There’s more too. Beyond simple presentation, you have to examine the audience’s other real fears to get to that next level in a horror movie. That requires understanding what really scares people compared to what the conventional wisdom thinks scares people. For example, soldiers have long reported that one of the greatest fears in war is not the fear of death, but the fear of permanent maiming and disability. Some of the best Twilight Zone episodes dealt with this fear, just as some of the best horror films have dealt with a form of this through the damaging of the human soul either as ghosts or possession. Yet, most horror films revel in the kill because that's what the conventional wisdom says is the worst thing that can happen to you. But the problem with the kill is that once it happens, the horror ends for us and we forget that character.
Other common fears include making a disastrous choice, facing an impossible choice, having our failings exposed and not being up to the moment when it finally comes. There is much to exploit here, especially among secondary characters. Yet, the temptation in modern horror films is to have several throwaway moronbeciles to use as cannon fodder. That is a totally wasted opportunity. Rather than warming up the audience to their insecurities, these characters become comic relief. Ask yourself: do you think The Exorcist would have been better if Father Karras was comic relief to warm up the audience for the main match with Father Merrin?
Finally, when it comes to plot, remember that humans are creatures of habit and patterns. We find comfort in those things. And when you give them what they expect, you reduce the horror. A horror film should always shatter their comfort level and keep them tense. Do you think it’s a coincidence that The Exorcist and The Shining are two of the greatest horror movies ever made, and that both involve jarringly unexpected moments to the normal patterns you see in films. . . such as when Father Merrin dies suddenly in The Exorcist or when Hallorann dies the moment he appears to be starting his heroic moment in the sun in The Shining? How about Gregory Peck dying before he finishes his task in The Omen? How about the alien NOT attacking when Brett looks up into the water? Take away the comforting formula, and you tap into that fear of the unknown.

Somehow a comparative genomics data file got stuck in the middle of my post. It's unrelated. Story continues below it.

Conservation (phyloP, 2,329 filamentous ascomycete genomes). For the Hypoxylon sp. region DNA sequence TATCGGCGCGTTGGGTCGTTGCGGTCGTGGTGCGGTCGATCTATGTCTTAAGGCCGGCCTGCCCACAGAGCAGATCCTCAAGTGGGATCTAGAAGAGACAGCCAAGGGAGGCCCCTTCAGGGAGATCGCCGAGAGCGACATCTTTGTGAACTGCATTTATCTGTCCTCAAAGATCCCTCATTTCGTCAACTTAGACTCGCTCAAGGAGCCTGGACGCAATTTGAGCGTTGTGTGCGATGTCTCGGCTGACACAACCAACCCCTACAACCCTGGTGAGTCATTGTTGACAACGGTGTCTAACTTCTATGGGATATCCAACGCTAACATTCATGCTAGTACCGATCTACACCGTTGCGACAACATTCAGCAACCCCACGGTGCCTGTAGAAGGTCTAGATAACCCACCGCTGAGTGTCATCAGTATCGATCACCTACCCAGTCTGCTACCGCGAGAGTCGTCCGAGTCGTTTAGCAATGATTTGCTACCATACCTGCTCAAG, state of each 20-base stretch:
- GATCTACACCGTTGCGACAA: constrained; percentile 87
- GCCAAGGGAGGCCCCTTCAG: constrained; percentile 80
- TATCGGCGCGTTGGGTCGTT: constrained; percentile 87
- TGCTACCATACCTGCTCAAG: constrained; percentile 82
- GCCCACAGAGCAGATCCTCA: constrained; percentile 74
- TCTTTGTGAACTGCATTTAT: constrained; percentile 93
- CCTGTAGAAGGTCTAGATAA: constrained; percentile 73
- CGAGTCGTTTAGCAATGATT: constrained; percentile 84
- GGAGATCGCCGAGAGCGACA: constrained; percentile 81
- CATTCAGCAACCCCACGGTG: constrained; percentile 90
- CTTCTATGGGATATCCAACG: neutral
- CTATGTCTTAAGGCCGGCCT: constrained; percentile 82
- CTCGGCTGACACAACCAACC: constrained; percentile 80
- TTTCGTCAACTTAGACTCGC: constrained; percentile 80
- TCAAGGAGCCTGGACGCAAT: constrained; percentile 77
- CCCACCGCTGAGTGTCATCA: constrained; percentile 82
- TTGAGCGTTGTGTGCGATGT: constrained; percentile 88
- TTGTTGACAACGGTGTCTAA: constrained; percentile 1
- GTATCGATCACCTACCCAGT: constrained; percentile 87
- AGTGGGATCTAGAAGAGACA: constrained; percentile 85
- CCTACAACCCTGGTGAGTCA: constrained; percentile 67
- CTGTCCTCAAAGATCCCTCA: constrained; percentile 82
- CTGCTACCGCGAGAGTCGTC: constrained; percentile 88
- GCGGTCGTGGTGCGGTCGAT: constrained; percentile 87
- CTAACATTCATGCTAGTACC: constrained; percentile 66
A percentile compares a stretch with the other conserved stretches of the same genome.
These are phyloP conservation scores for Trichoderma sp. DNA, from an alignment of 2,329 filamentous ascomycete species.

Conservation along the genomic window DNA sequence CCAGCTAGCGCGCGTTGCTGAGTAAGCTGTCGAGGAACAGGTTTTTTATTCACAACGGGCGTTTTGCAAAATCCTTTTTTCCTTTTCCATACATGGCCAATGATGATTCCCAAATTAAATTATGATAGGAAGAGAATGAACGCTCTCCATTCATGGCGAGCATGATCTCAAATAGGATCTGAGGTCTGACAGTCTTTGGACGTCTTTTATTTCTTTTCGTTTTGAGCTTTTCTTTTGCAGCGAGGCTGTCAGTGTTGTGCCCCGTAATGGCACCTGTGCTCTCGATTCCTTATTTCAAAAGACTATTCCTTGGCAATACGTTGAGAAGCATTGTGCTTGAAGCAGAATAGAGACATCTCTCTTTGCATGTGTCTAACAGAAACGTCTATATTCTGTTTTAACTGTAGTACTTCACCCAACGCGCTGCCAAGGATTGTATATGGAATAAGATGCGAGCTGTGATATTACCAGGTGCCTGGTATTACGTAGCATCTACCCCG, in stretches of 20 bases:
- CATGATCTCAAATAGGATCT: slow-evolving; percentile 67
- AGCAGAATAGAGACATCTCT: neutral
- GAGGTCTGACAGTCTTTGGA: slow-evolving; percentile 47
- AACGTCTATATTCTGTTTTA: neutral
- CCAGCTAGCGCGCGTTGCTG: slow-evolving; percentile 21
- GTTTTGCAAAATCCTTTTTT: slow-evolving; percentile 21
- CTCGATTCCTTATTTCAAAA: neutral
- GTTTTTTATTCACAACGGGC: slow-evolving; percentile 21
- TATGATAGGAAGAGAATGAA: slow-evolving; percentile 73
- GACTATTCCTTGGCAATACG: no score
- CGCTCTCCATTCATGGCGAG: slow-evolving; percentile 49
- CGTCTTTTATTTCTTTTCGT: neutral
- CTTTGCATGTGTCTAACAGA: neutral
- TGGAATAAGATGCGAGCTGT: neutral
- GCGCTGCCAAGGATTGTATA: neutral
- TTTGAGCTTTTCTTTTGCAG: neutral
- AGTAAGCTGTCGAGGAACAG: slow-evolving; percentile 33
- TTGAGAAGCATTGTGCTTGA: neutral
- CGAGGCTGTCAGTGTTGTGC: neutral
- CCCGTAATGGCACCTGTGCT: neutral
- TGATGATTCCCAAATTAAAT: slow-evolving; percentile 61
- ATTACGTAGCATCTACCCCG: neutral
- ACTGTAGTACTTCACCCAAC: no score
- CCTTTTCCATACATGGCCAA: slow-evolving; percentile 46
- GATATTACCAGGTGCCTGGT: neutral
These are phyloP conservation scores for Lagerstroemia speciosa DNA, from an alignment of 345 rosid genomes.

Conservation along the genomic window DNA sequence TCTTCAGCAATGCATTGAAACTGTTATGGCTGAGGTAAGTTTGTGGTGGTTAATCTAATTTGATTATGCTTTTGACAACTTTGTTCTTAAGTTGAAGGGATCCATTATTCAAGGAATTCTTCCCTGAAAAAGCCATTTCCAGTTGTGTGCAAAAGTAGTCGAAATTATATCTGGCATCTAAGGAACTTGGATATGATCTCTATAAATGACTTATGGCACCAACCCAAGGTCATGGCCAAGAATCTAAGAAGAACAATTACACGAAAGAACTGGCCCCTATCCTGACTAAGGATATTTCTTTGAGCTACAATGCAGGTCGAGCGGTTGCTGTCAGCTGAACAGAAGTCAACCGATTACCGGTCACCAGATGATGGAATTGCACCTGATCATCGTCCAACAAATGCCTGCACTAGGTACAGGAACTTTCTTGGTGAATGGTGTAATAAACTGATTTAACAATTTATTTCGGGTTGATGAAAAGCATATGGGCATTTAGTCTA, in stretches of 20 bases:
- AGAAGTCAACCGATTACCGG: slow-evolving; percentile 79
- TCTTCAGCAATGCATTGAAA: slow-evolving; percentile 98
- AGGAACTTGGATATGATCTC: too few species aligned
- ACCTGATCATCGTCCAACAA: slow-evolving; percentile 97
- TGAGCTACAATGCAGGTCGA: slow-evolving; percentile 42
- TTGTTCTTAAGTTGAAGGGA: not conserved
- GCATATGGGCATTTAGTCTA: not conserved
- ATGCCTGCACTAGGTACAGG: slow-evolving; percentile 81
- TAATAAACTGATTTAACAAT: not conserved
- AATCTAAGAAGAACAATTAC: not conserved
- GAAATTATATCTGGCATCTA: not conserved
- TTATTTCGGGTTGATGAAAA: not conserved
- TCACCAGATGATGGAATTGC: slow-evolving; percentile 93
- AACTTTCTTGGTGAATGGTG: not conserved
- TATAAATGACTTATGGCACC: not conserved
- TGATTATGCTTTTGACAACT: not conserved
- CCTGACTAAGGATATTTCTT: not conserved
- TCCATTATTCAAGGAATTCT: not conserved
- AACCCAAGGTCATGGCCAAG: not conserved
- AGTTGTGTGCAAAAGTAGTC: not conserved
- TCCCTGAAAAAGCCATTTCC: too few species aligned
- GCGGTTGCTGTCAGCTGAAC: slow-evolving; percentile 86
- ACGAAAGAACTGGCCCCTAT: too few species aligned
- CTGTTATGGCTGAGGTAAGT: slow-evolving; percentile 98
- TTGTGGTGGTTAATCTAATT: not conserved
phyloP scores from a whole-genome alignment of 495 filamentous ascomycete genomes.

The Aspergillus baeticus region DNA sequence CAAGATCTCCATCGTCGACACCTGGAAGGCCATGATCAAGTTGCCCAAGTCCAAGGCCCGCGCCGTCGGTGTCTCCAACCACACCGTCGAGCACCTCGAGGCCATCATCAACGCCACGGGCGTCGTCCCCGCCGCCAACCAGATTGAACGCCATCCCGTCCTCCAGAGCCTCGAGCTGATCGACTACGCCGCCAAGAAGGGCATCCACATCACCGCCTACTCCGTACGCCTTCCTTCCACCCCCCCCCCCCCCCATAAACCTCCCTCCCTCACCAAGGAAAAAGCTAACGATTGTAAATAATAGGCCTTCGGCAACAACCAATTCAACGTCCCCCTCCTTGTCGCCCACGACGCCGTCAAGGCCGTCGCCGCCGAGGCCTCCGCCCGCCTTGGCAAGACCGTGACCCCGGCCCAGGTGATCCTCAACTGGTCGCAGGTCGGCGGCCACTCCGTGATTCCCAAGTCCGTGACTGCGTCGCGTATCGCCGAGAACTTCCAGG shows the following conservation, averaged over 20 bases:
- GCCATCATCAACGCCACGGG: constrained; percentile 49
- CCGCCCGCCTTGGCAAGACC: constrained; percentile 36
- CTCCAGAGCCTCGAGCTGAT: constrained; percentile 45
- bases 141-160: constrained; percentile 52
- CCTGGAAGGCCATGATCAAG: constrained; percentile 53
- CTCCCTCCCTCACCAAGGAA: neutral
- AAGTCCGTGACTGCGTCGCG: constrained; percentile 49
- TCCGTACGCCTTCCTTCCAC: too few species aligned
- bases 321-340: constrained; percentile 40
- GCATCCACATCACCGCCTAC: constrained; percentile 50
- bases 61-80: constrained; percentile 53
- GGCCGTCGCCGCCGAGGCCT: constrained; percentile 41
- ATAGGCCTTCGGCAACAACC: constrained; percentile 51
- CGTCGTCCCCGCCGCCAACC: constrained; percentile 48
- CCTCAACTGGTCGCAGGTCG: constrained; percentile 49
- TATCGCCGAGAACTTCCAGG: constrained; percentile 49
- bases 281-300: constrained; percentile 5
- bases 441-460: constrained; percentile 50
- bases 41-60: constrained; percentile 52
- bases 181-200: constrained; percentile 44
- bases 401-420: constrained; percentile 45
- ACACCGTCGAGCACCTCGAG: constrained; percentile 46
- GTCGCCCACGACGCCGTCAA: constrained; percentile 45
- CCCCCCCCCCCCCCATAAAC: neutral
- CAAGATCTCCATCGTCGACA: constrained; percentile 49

The point is this. Most modern horror movies are made the wrong way: they try to scare you with the stakes contained in the storyline and the outcome of the film, when they should be focusing on the journey itself. The great horror films take advantage of all of our fears to discomfort us, to bring us to the edge of our seats, and to make us close our eyes whether the hero ultimate wins or loses. Watching Danny ride his Big Wheel, or Tom Skerritt panic in the ventilator shaft of the Nostromo, or Linda Blair sitting quietly next to the body of Father Merrin, or Gregory Peck too terrified to speak to his son Damien is where these movies paid off... not in the stakes, not in the outcome. Those are the moments that made you shiver later at night. And notice that everything I discuss above are the things you do apart from the story itself, i.e. they can be done regardless of what the plot maybe. This is how horror films need to be built.
So tell, me what do you think? What other things scare you on film? What doesn't?